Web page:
The above is a general technique, as said. In your case you may try to experiment by first choosing binary term occurrence when you build the word vectors, then cluster with k-means (k=4). Inspect the cardinality of the clusters (in general k-means is more adequate when the expected clusters are balanced in the number of examples). Then you may try to build a decision tree as explained, so that you may get some characteristic words (shown in the non terminal nodes) relevant to some clusters (shown in the leaves). Get the accuracy of the model which is an indication of the tree quality and the initial clustering quality. If (depending on your data) you do not get anything encouraging with the decision tree, convert your dataset (numeric to binominal, and nominal to binominal) and apply FP-Growth and then Create Association Rules operators to get association rules. You would be interested in and select those rules having the cluster attribute in the consequences (the premises will show you characteristic words for those clusters).

For determining the clustering quality with an alternative supervised learning algorithm you may wish to learn a model using k-nn instead of the decision tree (you get a less explanatory model, but it is satisfactory and is working well in general, and its training requires less sophisticated tuning in any circumstance), and evaluate its model accuracy. Also, you may wish to try to cluster again your dataset after repeating the text to word vector conversion (by considering term frequency or tf-idf for the word vector construction; I would avoid using the term occurrences option for this application), and then re-evaluate the clustering quality via supervised learning evaluation, as explained. It seems like trying several operations and making a number of attempts, but finally this is what data mining work is about.

Once you get your best clustering you are happy with, you can "match" the clusters against the human being assigned labels / classes. The theory recommends, among others, the entropy or the Gini impurity measures (larger values - less match), or the Gamma (correlation) statistic, Rand statistic, Jaccard coefficient, all of which are to be computed using the ideal cluster similarity matrix and the ideal class similarity matrix here (larger values - more match). However I would choose the Chi square test here, by using RapidMiner's Weight by Chi Squared Statistic operator, to test whether or not there is dependence between the labels and the clusters. If the weight you get with this operator is more than 16.92 (figure representing the 95% percentile in the Chi Square probabilistic distribution with 9 degrees of freedom, where the degree of freedom is obtained by multiplying the number of clusters -1 with the number of classes -1, that is 3 x3) then there exists a statistically proven dependency between clusters and labels. Otherwise the data is rather consistent with the hypothesis according to which clusters are independent from the human being assigned labels (which may suggest most labels may have been assigned quite randomly). [[ By the way, through a light extension of the Weight by Chi Squared Statistic operator that I suggested at http://rapid-i.com/rapidforum/index.php/topic,3954.0.html , this kind of testing the independence between attributes (with all its benefices) would be immediate in RapidMiner]].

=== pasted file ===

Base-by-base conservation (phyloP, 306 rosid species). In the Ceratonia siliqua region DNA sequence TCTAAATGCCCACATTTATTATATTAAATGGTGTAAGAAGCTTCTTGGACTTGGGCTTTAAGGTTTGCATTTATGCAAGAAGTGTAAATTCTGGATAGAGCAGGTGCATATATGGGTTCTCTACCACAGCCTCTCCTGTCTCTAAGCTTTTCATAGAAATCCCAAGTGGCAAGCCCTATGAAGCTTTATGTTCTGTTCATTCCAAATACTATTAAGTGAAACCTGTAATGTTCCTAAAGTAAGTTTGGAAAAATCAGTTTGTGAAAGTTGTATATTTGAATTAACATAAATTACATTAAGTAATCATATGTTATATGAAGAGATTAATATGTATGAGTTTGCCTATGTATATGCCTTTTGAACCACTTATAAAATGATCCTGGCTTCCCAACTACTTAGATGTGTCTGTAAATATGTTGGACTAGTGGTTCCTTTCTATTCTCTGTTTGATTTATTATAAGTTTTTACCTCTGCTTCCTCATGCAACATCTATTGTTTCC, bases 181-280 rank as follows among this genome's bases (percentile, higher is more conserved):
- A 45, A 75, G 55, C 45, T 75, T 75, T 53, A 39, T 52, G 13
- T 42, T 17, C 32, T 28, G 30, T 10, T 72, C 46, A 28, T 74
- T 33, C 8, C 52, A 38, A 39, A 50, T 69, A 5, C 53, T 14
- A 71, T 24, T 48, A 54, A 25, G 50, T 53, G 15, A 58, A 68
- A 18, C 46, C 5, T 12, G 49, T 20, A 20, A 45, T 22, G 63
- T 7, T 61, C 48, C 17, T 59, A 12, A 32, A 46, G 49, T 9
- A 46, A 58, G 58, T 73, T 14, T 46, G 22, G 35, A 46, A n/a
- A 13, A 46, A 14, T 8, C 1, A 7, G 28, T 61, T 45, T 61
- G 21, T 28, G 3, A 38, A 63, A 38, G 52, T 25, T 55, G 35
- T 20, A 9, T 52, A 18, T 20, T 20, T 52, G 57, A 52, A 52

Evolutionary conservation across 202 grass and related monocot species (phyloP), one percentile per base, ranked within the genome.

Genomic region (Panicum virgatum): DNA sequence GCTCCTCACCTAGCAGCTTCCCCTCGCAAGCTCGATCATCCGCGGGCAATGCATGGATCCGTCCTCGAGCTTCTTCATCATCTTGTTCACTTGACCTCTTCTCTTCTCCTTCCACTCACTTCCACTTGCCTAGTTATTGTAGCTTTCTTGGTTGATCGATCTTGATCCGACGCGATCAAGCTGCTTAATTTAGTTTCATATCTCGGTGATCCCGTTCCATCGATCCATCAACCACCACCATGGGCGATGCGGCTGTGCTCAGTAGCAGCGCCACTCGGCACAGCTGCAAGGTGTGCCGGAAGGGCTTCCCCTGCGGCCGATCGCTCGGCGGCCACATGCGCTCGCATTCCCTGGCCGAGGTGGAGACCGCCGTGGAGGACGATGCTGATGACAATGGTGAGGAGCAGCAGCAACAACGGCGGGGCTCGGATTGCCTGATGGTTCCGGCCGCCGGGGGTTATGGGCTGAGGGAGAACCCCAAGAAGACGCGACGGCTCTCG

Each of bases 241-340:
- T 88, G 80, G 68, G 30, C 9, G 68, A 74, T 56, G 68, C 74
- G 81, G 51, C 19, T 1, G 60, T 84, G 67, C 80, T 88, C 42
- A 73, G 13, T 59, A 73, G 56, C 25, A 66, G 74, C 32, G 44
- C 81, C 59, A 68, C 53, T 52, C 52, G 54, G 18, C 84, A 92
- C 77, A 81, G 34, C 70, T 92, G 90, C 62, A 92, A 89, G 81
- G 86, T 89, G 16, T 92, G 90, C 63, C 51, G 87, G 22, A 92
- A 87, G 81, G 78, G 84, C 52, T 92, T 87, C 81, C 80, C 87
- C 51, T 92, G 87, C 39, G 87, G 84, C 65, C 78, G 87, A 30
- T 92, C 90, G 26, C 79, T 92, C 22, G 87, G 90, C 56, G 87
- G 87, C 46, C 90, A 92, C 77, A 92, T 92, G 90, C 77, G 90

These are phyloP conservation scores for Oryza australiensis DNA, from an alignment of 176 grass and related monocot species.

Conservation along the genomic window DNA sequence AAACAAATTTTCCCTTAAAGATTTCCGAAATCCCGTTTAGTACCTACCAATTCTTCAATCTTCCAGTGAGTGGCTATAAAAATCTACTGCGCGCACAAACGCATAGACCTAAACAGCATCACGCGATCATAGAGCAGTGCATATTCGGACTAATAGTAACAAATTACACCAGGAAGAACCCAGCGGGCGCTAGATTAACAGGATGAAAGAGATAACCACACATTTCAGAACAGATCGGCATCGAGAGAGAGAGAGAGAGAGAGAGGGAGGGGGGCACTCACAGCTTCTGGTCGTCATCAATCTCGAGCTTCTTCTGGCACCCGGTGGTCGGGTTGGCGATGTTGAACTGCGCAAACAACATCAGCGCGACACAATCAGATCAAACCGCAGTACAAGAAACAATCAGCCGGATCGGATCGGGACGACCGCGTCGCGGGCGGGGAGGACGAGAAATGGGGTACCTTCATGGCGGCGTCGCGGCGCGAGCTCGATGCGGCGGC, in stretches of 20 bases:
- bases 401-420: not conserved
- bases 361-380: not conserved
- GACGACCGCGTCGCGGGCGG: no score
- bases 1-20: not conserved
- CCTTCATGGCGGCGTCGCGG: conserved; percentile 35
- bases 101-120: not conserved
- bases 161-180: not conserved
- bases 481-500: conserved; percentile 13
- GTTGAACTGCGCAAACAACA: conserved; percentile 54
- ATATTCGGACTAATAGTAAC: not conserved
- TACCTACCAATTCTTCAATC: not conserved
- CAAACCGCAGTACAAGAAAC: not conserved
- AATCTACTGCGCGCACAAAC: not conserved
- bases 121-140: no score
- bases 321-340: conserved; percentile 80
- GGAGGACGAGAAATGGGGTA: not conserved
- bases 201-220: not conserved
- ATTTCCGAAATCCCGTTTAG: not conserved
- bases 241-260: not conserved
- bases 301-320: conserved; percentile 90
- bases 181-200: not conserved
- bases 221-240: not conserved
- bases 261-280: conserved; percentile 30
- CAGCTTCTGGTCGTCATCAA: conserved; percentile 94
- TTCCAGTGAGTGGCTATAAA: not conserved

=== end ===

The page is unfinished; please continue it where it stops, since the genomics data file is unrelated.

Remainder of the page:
Finally I would say that your initial idea of using k-nn to check how carefully the labels were assigned, would be a useful direction too for this analysis, that may work very well under the following natural assumption:

1. very similar documents would very likely receive the same expected label if labels were assigned ideally correctly by the human being;

2. a significant proportion of labels (say at least half) were assigned correctly in reality.

With this assumption, a k-nn model (let us say k=9) would likely predict the correct label for an example, from the example set composed of word vectors and human being assigned labels. It is not possible to estimate with which probability the predicted label would be correct - this would largely depend of the mentioned proportion from (2) above, which is not known.

The level of accuracy (and even better the kappa statistic) in a process like the one below can indicate the extent to which the labels were not assigned randomly. In particular, if the kappa statistic is very close to 0, it is likely that labels were assigned quite randomly by the human being. In case of the levels of accuracy and kappa statistic being good, corroborated with the verification of a domain expert of the part (2) of the assumption above on a data sample manually, it would be quite enough to use the model learned in the process above to score the whole dataset with labels that in general would be more suitable.

Dan

3Contributor IThanks, this is very helpful !

106MavenYou are welcome. Did you do also the computation of the kappa statistic? It would be interesting to see what value you got for this (and for the accuracy of the same model).

Dan